From an undated speech, included in "Speeches by Arthur Erickson" (University of British Columbia Library): "The house was purchased in 1957 for $11,000. What attracted me to it was the garden—the whole of the property (66x120) was to the south of the house, since the house was on the lane, and had been developed as a colourful English herbaceous border garden concealing a vegetable and raspberry patch at the southern end. The house itself had been built about 40 years earlier as a garage to be lived in while the main house was built—properly, on the centre of the property. It was temporarily converted into a dwelling with a small lean-to and divided into a set of miniature rooms, a living room, dining room, kitchen, front hall, bedroom and bathroom. But the owners never built the main house. Instead they added a single garage next door which, when I bought it, was used for storage.
"I set a destructive Irish sailor-handyman to taking down all the partitions, arriving only in time to save the collapse of the roof by propping it up with a wood and terra cotta Ionian column I had retrieved from the demolition of a former residence. That was the first conversion—as a one-roomed house furnished with marble slabs from the urinals of the old Vancouver Hotel and seating made from the straw benches of the former trolley cars of Vancouver, gold dragon's-blood Chinese paper lacquered into antiquity with many layers of pigmented lacquer and a teak cabinet kitchen. The garage became a guest room for visiting guests but only in summer for there was no heat.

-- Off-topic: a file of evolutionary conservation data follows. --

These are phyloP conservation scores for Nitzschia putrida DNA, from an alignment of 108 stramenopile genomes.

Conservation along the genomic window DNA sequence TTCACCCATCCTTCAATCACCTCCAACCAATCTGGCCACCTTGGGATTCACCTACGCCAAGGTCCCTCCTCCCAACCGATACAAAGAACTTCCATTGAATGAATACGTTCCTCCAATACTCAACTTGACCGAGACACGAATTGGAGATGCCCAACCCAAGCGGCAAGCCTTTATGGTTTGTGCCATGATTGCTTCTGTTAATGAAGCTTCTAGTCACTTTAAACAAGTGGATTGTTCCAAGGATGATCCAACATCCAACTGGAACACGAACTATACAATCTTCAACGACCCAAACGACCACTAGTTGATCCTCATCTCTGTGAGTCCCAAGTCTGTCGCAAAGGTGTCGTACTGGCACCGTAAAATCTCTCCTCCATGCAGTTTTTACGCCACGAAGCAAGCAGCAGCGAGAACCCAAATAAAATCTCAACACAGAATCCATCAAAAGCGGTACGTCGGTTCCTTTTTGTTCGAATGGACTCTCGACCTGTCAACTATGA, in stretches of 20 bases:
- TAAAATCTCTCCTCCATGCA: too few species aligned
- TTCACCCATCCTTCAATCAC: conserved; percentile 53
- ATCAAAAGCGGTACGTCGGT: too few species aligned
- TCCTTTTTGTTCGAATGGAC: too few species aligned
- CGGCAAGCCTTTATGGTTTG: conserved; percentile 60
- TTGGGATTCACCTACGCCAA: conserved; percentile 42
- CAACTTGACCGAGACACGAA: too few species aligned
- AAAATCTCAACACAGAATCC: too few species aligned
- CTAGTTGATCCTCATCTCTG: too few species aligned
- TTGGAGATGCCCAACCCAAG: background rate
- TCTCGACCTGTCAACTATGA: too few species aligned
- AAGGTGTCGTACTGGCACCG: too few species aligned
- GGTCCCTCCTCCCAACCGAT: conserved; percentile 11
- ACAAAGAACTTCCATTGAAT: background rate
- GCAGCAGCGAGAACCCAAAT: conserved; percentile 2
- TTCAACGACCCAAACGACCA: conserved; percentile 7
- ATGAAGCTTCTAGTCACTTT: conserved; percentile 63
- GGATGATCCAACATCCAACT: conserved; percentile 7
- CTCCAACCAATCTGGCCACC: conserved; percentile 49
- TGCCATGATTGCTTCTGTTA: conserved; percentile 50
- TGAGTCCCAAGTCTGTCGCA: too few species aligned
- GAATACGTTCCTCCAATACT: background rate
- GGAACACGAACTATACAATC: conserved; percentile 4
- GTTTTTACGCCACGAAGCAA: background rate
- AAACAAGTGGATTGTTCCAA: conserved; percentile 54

"The garden changed more dramatically. In the second year long grass covered the property since it was never cut and the English garden struggled through the grass as if the place had been romantically deserted. But the third year the flowers no longer appeared, except for the forlorn roses hanging off the trellises and the grass was too long to even scythe. The only solution was to bring in a bulldozer and use it for contouring the lot to obscure the only disturbing view from the house—that down the length of the lot to the ugly brown shingle arched front porch of the neighbor across the street to the south …"
AE in his living room at 4195 West 14th Avenue, 1972
Photo credit: Selwyn Pullan